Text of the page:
What would you do to make your dreams come true?
Mt. Zion takes us back to the year 1979, where a group of Maori potato pickers work the farm in rural Pukekohe; the year is also significant in that Jamaican reggae superstar Bob Marley looks set to play his one and only concert in New Zealand.
Turei (Stan Walker) is the young dreamer, thinking beyond the potato patch and inspiring his cousins Reggie (David Wikaira-Paul), Pou (Darcey-Ray Flavell-Hudson) and his brother Hone (Troy Kingi) to think more about what music might do, could do for their lives.
Papa (Temuera Morrison) is the hard-working father. He’s the one that makes sure the work is being done and that everyone gets paid. (as a side note, what made us smile was seeing old NZ money being used when the workers got paid. Who else remembers the old $1, $2 and $5 notes?)
The opening sequence is gorgeous as it takes the audience into the potato fields, working the land and then sets about building one of the strongest aspects of the film: the music.
Mt. Zion is the name of a small, corrugated water tank that sits on a hill where the boys wash themselves after a hard days work. It is here they talk about music, dreams and life beyond the potato fields. Mt. Zion is like a sanctuary away from the aches and pains of work, a place where anything might happen. Well, according to Turei anyway…
We watch as the boys jump on the back of the truck and head home, singing sweet songs of melody and harmony, delivering bags of potatoes to elderly members of the community. This small act of koha, giving back to the people, will play a central role throughout the entire movie.
As the boys get home, we see a vibrant community filled with happy, laughing kids. This is quintessential New Zealand in the 1970’s. We also get to meet Toko (played by Te Rangi Kahi, the-then 5 year old son of Director Tearepa Kahi).
In the background, Turei just doesn’t seem to fit in. You can tell he wants to be a musician but has to mahi with his papa in the potato fields. I think it is here that we start to sense the tension between both father and son. During his down time, Turei spends time carving Bob Marley into wood and talking to the record cover of Bob, asking questions of the Lion. Many a young fulla can relate to this scene where some of us often talk to the spirit of people we love or admire, looking for answers and posing deep questions in the hope that some small revelation might be made, that a fire might spark through and illuminate the dark.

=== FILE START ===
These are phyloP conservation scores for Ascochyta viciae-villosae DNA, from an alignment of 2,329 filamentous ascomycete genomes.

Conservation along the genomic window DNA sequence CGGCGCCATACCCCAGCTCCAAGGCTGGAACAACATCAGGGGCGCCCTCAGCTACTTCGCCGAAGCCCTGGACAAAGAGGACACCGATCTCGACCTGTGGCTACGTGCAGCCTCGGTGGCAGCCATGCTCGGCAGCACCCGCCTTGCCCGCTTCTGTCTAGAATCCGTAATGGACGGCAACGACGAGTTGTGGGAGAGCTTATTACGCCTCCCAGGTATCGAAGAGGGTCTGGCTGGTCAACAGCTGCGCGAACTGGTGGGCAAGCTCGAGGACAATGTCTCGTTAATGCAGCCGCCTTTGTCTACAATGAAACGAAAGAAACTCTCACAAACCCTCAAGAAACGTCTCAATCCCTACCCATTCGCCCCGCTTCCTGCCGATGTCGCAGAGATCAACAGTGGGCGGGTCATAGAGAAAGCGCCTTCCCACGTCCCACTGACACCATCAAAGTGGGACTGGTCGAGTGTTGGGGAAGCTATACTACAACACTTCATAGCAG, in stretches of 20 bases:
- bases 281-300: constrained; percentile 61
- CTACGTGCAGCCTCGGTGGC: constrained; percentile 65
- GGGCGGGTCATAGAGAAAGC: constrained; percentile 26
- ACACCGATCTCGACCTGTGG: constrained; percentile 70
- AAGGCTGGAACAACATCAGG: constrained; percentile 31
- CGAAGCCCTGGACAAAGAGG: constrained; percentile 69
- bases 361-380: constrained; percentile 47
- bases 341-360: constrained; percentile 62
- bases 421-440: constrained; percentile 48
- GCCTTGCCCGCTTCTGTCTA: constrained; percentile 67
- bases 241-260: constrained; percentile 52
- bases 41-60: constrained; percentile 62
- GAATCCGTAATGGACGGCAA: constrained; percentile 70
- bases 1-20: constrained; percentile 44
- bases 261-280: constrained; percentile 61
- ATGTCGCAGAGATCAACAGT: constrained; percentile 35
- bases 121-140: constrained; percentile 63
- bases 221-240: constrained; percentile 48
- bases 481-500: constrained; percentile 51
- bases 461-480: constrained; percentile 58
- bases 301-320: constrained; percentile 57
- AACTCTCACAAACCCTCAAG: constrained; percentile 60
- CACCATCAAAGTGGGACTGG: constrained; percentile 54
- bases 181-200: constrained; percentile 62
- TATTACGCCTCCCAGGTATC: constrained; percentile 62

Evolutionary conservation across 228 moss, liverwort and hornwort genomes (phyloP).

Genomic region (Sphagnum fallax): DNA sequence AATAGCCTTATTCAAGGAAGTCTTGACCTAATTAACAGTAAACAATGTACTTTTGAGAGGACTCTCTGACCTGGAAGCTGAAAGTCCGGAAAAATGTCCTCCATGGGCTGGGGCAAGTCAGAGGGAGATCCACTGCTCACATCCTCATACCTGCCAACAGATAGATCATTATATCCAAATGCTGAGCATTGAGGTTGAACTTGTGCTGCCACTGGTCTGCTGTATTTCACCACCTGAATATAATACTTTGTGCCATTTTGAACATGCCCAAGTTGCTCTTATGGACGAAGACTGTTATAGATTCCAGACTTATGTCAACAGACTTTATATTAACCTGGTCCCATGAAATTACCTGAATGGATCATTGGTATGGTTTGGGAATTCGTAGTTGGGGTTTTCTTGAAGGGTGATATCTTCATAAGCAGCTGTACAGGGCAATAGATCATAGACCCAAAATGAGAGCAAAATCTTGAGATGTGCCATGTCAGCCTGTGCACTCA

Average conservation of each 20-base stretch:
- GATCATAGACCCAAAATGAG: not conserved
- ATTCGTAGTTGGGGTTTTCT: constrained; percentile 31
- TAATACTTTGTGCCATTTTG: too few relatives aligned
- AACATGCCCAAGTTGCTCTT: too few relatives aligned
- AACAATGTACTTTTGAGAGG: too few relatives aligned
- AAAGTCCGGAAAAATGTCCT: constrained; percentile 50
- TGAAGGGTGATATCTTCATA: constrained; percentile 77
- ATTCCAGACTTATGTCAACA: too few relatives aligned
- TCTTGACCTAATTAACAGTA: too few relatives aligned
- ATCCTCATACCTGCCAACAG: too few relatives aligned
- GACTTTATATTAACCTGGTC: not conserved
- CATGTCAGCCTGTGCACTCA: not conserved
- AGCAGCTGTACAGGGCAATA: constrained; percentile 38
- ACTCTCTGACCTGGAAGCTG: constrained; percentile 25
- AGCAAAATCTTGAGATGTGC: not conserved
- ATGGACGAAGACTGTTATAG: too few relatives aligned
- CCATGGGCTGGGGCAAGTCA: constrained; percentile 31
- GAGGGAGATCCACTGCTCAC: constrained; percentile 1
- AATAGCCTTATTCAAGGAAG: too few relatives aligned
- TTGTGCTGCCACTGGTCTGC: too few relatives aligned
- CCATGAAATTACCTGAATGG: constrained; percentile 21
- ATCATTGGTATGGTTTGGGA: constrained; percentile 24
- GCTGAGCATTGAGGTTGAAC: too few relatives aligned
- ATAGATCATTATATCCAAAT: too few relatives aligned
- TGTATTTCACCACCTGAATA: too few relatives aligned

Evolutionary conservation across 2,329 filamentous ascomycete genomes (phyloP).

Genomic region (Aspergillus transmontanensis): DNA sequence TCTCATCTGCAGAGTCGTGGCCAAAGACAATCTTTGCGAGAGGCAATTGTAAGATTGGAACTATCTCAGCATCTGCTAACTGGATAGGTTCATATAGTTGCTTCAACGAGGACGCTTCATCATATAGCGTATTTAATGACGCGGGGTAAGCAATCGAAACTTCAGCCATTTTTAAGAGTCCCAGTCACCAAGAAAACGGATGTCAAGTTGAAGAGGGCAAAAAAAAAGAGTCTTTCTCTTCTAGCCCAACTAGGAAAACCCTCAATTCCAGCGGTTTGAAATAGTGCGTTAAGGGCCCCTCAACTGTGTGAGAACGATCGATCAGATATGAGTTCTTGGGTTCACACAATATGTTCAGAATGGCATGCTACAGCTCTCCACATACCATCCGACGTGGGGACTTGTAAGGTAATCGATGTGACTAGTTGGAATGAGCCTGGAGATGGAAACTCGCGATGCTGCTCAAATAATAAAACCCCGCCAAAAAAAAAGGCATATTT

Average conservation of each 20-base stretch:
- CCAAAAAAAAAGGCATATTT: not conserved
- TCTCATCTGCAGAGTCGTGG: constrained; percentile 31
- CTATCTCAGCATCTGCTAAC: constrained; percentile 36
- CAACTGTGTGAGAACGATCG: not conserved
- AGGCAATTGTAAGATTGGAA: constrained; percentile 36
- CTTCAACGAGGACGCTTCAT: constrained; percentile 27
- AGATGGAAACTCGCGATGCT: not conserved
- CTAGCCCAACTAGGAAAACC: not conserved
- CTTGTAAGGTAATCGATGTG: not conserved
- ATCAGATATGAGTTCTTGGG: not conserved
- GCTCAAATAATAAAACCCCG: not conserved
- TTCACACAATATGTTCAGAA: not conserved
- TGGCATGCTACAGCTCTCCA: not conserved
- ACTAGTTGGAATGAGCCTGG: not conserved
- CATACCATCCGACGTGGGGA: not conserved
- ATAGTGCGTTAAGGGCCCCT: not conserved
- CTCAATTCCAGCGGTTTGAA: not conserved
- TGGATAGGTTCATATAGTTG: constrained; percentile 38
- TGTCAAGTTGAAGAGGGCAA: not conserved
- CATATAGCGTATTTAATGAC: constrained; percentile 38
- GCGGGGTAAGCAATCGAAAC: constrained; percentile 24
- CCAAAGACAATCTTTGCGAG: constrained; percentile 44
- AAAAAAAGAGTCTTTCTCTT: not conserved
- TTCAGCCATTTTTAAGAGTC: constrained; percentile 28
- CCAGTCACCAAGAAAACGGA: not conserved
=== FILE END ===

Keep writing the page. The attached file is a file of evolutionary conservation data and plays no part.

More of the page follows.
Turei and the boys head to the local pub and convince barmaid Layla (Miriama Smith) to let them take the stage and perform a song. At first she seems reluctant but gives them one shot – it is this first performance that marks the group as an actual band, with Hone on guitar, Pou on the drums and Reggie on bass. It signals to a local promoter that the band might have something special, which is great timing as a big announcement is about to be made…
That big announcement is Bob Marley is coming to Aotearoa and that a special talent quest would be organized to find the opening support act. This is the moment Turei has been waiting for.
Now, we don’t want to spoil too much of the movie, as we truly believe many whanau across Aotearoa and Australia will take this movie into their hearts and make it their own.
What we can say is that it was quite amazing to watch Stan Walker act, and to hear Darcey-Ray, David, Tem and Troy all sing and play instruments. It really did mix things up a bit. We think the soundtrack of Mt. Zion will be in everyone’s collection and want to give special shout outs to Shane McLean for his amazing effort on the music. Nga mihi nui.
It was wonderful to see and hear te reo Maori spoken throughout the movie. It felt normal to hear both English and Maori and while there are translations provided, some kupu are left untranslated, so that the audience is not spoon-fed every single term and phrase. To my untrained ear, te reo o Tainui was spoken and this could be heard in some of the waiata that are sung at the welcome home party.
Mt. Zion opens a small window into the challenges of rural families living during the late 1970’s; the hard labour, the precarious nature of such work. It also highlighted the pressure put onto generations of Maori families that worked the land, only to be replaced by migrant workers.